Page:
Visit a Wind Farm Day encourages to visit wind farms and increases awareness of wind power

  • co-operation,
  • onshore wind power,
  • stakeholders,
  • sustainability

Saturday, 15 June, is World Wind Day, which the Finnish Wind Energy Association this year celebrates with the launch of the Visit a Wind Farm Day. Wind farms are generally unrestricted to visit, but there are some specifics you need to know. Here, Jussi Mäkinen and Lauri Vierto, from Ilmatar’s project development, give tips on what to consider when visiting a wind farm for hunting or outdoor activities.

The aim of the ‘Visit a Wind Farm’ day is to make wind power areas more accessible to residents, entrepreneurs, holiday homeowners and decision-makers. The wind industry wants to be a good neighbor and an active player in the area, and wind power can coexist with both hunting and outdoor activities. The plan is to make ‘Visit a Wind Farm’ an annual event that offers information about wind power, how to plan and build a wind farm, and clean electricity production on site.

The public right to access

Ilmatar owns eight wind farms across Finland, areas where you are generally always free to move around under the right of public access. However, there are some important factors to consider regarding outdoor activities in the areas.

Lauri Vierto, who leads Ilmatar’s project development team in Eastern Finland, has recently created a guide for hunters in wind power areas cooperating with a hunting association in Kainuu:

– We identified the need during the permit process for our Löytösuo wind power project in Kajaani. Löytösuo is located in an area where the Vuolijoki Hunting Association is active, one of the largest hunting associations in Finland. Ilmatar and the hunting association jointly came to the conclusion that we needed to design a practical guide for hunting and wind power to successfully coexist. We implemented the guide together with the Finnish Wind Power Association to offer hunters, wind power developers and constructors’ practical advice as well as learnings on communication and interaction with stakeholders.

Vierto mentions that the guide has received much praise for its clarity and practicality. You can read the guide in electronic form here (in Finnish).

Practical advice

Over the years Ilmatar’s Jussi Mäkinen, Director, Project Development, has hosted many visitors at wind farms. Many may think that wind farms would restrict access to the area or surrounding nature. This is not true.

– The right of public access applies in wind farm areas. We encourage people to visit operational wind farms, for example, for berry picking and mushroom hunting. Another visit tip relates to the sound of wind turbines. Both for me and for the guests we have invited to our project areas, the first time we arrive it is surprising how quiet the wind turbines are, even if you are standing right next to the foundation, Jussi Mäkinen says.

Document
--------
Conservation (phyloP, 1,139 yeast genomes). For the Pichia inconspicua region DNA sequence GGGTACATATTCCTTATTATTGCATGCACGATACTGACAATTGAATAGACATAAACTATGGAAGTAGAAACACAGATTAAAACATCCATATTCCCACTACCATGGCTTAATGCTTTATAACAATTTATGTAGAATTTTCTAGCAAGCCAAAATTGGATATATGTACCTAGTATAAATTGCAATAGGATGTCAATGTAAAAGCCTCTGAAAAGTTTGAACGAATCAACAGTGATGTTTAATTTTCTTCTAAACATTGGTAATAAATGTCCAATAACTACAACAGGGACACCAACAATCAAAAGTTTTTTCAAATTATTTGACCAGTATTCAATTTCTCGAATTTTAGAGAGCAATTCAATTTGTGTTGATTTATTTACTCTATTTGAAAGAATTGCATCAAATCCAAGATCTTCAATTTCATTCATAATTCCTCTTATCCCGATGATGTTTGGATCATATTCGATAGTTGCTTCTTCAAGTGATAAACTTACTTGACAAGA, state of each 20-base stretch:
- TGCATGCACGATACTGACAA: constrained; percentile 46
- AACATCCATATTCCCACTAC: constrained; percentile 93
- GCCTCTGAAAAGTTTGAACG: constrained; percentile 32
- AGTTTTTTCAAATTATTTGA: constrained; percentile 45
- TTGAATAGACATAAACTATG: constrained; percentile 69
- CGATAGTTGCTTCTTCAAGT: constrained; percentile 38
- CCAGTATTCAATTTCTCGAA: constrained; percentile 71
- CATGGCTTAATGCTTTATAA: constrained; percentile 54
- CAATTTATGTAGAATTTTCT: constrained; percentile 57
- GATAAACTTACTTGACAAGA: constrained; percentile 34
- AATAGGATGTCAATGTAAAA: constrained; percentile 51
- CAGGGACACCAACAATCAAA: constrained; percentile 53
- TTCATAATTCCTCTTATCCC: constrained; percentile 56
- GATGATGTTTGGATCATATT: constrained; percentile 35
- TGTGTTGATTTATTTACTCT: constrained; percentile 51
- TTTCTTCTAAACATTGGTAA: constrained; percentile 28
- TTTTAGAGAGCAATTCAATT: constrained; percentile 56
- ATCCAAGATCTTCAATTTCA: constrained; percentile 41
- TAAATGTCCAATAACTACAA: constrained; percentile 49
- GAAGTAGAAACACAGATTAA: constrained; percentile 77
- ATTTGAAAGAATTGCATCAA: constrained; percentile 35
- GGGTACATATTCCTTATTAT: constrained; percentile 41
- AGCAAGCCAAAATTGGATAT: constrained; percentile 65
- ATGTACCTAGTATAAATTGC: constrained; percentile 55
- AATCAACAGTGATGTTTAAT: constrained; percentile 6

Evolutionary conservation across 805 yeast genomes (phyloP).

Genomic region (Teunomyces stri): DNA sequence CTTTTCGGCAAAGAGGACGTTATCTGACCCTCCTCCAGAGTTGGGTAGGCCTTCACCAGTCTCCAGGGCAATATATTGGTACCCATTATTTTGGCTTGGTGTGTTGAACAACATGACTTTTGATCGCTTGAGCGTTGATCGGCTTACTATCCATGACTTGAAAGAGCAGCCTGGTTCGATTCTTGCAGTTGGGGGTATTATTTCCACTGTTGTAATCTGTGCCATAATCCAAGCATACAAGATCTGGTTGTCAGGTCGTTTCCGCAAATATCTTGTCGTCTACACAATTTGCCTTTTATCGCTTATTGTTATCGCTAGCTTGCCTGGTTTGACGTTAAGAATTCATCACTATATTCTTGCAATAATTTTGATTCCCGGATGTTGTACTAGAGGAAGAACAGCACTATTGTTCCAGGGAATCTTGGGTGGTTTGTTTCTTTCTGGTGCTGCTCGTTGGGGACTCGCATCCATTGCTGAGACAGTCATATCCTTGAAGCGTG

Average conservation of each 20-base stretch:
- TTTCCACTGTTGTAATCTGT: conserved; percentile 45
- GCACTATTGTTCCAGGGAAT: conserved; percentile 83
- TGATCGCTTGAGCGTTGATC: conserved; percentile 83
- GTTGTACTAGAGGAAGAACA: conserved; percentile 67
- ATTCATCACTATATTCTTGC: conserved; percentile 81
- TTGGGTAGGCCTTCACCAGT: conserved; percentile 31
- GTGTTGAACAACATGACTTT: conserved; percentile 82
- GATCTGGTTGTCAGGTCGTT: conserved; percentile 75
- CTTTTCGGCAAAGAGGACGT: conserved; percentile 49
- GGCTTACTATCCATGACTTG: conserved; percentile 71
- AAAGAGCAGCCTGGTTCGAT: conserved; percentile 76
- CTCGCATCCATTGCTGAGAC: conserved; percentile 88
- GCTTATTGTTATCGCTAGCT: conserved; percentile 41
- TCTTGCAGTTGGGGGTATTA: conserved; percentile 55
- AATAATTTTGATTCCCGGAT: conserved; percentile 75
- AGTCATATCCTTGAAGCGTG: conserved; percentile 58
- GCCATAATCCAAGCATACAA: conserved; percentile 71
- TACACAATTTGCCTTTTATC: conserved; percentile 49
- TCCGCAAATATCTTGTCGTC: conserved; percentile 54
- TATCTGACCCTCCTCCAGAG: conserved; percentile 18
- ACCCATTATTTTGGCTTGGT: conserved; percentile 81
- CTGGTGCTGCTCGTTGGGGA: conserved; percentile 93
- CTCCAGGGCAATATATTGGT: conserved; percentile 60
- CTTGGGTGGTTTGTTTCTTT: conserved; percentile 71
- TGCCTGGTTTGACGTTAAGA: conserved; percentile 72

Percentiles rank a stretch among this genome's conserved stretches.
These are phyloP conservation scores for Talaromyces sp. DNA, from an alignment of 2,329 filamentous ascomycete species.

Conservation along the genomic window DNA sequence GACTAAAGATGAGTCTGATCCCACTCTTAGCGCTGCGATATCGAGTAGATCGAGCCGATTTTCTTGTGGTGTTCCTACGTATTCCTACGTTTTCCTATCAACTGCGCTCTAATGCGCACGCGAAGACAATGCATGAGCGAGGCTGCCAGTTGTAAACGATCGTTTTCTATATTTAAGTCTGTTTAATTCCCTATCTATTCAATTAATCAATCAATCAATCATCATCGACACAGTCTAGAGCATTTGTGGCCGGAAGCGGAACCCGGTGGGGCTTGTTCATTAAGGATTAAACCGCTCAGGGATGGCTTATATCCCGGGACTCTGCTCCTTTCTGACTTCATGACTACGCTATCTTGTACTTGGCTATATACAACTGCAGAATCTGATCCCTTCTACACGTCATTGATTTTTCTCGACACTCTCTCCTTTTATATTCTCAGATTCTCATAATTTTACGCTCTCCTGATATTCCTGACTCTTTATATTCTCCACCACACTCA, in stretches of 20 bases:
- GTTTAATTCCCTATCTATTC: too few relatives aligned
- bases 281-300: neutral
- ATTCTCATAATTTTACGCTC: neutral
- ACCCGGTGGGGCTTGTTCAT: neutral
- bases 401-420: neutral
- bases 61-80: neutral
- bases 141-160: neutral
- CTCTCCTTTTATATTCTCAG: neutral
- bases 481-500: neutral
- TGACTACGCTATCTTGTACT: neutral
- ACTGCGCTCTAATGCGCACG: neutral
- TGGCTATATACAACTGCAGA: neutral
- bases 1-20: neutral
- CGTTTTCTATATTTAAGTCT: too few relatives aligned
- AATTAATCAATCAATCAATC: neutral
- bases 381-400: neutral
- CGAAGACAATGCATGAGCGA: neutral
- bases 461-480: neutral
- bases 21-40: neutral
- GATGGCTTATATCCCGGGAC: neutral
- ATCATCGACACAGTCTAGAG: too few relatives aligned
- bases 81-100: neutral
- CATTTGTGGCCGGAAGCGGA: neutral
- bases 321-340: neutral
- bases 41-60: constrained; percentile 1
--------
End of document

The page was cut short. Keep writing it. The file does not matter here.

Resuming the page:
Mäkinen reminds that wind farm roads are maintained year-round. However, access can be more restricted during the construction phase.

– During the construction phase, it is important to note temporary restrictions on vehicle movement, and like with all tall structures, one should avoid moving under the turbines in winter due to the risk of falling ice.

Ilmatar’s guide is currently only available in Finnish, but here we have gathered the most essential information on hunting and outdoor activities in wind farms:

General information

• A good road network will be built in and around the wind farm, or the existing road network will be significantly improved. The roads to the wind farms are maintained all year round, and are free to use.

• The right of public access applies to wind farms, and we encourage people to visit operating wind farms, for example, to pick berries and mushrooms.

• During the construction phase, the general safety regulations for construction projects must be observed. The components of wind turbines are long and require space when turned, which can limit accessibility at times.

• When parking your own vehicles, you should remember that large and heavy vehicles can also move around the area.

• During winter, you should avoid being near the turbines. Ice and snow from the blades normally fall close to the turbine towers, but can also fly further away.

• If anything unusual is noticed when moving around the area, please immediately contact the wind farm’s monitoring centre, which operates around the clock. The telephone number is visible on the base of the wind turbine.

Information for hunters

• Wind farms do not restrict hunting opportunities, and there are currently no plans for legislation that would restrict movement or hunting within wind farms.

• Our project managers are happy to address the needs and wishes of hunters and hunting teams as early as possible in the planning phase. We are of course available to hunting teams at all stages of project development.

• During the planning phase for the wind energy project, several public meetings are organised. We recommend hunting teams should actively participate in

  • co-operation,
  • onshore wind power,
  • stakeholders,
  • sustainability